Paring down is like waking up.

I’m rediscovering this in my studio.  Because this is a significant anniversary in my career, my wife decided it was time to refresh my workspace.  Which may have been her subtle way to get me to clean out.

It was past time to do it.  I hadn’t realized how many trivial and unnecessary things were cluttering up the room in which I spend most of my waking hours in.  At one point, I held on to them for a reason.  But those reasons escape me now.

In Isaiah 58, God continues to draw a contrast for his people.  On one hand is the kingdom he’s creating through his Suffering Servant.  On the other is the sad reality of how they live in the present.  Here, we have him confronting them about their religious practice of fasting:

 3 ‘Why have we fasted,’ they say,
    ‘and you have not seen it?
Why have we humbled ourselves,
    and you have not noticed?’

“Yet on the day of your fasting, you do as you please
    and exploit all your workers.
Your fasting ends in quarreling and strife,
    and in striking each other with wicked fists.
You cannot fast as you do today
    and expect your voice to be heard on high.  (Isaiah 58:3-4)

How could they not notice how unspiritual their spiritual practice was?  Here’s a good guideline: if you end up punching each other, something's amiss.

But what about punching a clock?  Any practice which becomes an obligation, any perfunctory routine has the potential to blind us to its uselessness.  As Paul said, we could end up “holding to a form of godliness but denying its power.”  (2 Tim. 3:5)

I have been running that risk with my devotional times.  Too often, I’ve just been checking a box.  In this chapter, God is not asking, “Are you doing it?” but “What is it doing in you?”  How are you being transformed by your devotional practices.  And, ultimately, how is it transforming the world around you?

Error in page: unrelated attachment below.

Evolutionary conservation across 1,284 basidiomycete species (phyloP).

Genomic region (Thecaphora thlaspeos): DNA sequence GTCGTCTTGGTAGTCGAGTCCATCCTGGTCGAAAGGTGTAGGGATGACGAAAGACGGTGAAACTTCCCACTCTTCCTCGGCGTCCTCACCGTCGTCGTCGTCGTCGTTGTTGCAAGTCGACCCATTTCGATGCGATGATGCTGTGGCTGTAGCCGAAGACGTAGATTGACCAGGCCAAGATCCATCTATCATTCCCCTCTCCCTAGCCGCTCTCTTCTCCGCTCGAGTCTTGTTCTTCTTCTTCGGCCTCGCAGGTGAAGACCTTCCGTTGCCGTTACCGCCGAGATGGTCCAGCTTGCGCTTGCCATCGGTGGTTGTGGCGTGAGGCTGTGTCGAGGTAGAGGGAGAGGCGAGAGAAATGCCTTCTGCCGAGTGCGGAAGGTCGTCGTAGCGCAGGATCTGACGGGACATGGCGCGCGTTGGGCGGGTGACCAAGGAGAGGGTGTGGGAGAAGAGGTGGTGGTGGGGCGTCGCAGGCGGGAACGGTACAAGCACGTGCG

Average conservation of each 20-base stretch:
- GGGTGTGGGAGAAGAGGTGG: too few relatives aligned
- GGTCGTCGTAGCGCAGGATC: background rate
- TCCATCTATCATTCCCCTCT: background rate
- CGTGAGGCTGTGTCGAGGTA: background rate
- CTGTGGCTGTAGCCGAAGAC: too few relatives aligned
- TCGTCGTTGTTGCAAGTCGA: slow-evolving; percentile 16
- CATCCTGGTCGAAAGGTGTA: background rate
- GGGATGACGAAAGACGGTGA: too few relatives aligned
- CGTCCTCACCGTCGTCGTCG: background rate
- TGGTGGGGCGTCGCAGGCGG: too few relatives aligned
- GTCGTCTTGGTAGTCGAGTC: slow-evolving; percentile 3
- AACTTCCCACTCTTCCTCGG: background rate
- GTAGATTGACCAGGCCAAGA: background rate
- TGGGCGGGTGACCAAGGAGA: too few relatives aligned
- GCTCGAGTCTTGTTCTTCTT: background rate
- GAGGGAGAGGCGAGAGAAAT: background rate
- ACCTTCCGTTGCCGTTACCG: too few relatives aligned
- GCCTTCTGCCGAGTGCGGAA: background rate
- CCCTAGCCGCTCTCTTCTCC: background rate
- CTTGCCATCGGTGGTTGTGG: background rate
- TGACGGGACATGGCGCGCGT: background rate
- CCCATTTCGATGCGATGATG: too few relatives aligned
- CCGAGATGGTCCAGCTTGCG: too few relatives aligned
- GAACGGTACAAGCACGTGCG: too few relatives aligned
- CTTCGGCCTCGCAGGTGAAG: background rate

In my cleaning, I came across a book of Charles Spurgeon’s daily readings I forgotten I had.  So, I opened it to the day.  Here’s what he writes:

“When the Lord first pardoned my sin, I was so joyous that I could scarce refrain from dancing… So full was my soul of joy, that I wanted to tell every snowflake that was falling from heaven of the wondrous love of Jesus…”

Yes! This is the “first love” of grace in which must anchor every day.

And this is why we need each other.  We must have believers in our lives who challenge us, who remind us, who give us fresh eyes to see the routines we’re blind to. (Like my wife to my studio.)

Let’s not let distance – either geographical or historical – keep us from hearing those voices.

Father, help us to see what draws us away from you, even if it is something seemingly good that we do.  And give us trusted friends to remind us what really matters.

Reader: How do you keep your spiritual routines from becoming rote?

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Bruce Van Patter

As a freelance illustrator, graphic recorder, and author, Bruce is on a lifelong journey to delight in the handiwork of the Creator. And he’s always ready for fellow travelers.